Cope and TPRD hosts 11th annual basketball camp

Published 7:19 pm Thursday, July 25, 2019

The 11th annual Troy Parks and Recreation Basketball Camp came to a close on Wednesday morning at the Troy Recreation Center.

Over 50 participants visited the recreation center for the three-day camp to learn the finer details of the sport of basketball.

“It was a great camp,” said Camp Director Justin Cope. “The kids varied throughout the week, but the kids had a lot of fun.”

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In years past, the camp lasted a week; but due to various other activities, this year’s camp lasted three days. That didn’t decrease the amount of fun had by the campers though.

“The kids are already looking forward to next year,” Cope said. “We had a lot of new kids that came out. We have seen kids come back and it’s always the same happy faces. The biggest thing I saw was how much the kids have grown in basketball.”

Since the camp started this week, Cope has had numerous messages from parents stating that after each day of the camp, their kids went home and continued to practice.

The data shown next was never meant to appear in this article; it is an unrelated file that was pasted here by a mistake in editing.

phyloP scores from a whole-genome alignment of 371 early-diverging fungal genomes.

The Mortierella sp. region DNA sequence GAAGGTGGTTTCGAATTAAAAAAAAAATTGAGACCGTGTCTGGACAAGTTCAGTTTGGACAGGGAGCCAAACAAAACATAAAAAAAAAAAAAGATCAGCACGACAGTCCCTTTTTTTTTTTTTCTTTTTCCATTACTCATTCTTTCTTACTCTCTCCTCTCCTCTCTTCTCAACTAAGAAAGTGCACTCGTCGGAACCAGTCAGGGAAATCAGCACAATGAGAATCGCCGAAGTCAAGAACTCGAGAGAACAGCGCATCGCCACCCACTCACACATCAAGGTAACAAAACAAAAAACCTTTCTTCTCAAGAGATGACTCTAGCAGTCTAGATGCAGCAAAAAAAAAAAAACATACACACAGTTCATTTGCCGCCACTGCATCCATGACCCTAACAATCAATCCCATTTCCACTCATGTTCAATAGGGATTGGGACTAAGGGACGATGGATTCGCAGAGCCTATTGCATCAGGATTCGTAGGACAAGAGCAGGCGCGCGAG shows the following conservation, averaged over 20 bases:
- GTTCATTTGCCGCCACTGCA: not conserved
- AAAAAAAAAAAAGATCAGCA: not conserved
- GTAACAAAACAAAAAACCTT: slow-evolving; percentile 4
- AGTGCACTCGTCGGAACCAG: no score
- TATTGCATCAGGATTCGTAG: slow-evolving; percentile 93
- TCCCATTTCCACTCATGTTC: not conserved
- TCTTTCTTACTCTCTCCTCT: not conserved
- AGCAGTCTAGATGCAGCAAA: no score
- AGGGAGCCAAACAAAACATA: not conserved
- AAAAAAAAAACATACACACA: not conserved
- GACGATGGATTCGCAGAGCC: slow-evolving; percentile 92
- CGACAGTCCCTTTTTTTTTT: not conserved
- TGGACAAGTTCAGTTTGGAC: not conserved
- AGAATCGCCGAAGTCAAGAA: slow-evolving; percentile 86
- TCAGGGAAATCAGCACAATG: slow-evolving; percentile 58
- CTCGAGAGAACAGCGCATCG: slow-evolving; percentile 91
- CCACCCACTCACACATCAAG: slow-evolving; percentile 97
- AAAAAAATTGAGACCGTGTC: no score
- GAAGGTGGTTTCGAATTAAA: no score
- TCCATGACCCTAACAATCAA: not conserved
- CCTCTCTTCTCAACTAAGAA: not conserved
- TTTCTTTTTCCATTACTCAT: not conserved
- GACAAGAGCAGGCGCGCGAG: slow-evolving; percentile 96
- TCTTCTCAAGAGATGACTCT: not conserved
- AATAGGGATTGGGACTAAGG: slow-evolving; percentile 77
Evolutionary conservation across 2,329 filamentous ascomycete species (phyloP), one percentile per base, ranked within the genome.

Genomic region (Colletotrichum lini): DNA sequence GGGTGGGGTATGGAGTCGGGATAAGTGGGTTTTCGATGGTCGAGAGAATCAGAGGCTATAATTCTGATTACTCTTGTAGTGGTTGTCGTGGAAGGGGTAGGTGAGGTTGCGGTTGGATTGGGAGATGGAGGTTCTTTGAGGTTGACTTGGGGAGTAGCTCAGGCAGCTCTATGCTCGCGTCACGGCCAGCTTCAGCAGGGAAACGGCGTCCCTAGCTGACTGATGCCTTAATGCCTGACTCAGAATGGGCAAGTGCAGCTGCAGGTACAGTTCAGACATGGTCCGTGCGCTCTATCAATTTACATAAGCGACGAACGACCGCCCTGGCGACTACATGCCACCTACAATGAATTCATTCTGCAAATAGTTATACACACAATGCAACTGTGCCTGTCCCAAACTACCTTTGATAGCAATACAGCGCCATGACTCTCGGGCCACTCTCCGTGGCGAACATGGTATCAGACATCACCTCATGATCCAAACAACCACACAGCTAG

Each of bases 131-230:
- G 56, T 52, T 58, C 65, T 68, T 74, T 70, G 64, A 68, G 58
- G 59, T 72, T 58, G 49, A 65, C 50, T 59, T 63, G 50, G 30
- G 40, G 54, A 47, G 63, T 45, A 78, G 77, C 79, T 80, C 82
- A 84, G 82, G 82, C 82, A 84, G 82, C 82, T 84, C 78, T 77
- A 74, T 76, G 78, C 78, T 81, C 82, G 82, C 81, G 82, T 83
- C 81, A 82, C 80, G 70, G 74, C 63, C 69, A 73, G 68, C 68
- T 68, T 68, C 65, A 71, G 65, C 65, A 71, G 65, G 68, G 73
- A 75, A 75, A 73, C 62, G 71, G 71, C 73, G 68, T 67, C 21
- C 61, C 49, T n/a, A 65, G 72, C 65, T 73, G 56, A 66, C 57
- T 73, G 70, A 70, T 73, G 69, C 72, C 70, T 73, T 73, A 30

Each practice featured key fundamentals before they ended the day with a scrimmage.

“We worked on everything from ball handling to shooting and defense,” Cope said. “We tried to do two elements of the game each and every day. We broke them up into different groups and we concentrated on each skill and we made sure they did those skills correctly.”

After just a few days of practice, Cope always enjoys to see the children’s improvement during the camp.

“I love to see how much from Monday until Friday, the kids evolved during those days. On Monday, they may not have even been able to put the ball on the rim and then on Thursday and Friday they are making every layup and learning how to dribble with their eyes up.”

The camp encouraged the participants to play as a team and not just by themselves.

The camp was more than just basketball. Cope and his staff spoke on the importance of good grades and work ethic.

“It’s a great way to give back to the community. It teaches the kids about good grades and having great character. One parent told me it’s a great way to teach work ethic. It pushes the kids to work hart. It’s not just a vacation.”

When the camp first started in 2008 there were just over 40 campers. Now 11 years later, the camp continues to see an increase in numbers.

“One year we had over 100 kids,” Cope said. “I want to give back to the community and give the kids something positive to do. It started in 2008 when a parent just suggested it. It started with 42 kids and then went to over 60 and then 70.”

Next summer’s camp is already in the works and whether it’s just for one day or seven days, Cope is ready to make the community happy.

“I always try to do it,” Cope said. “One day is better than no days. It’s something that I know they love doing. It’s a good thing for the community.”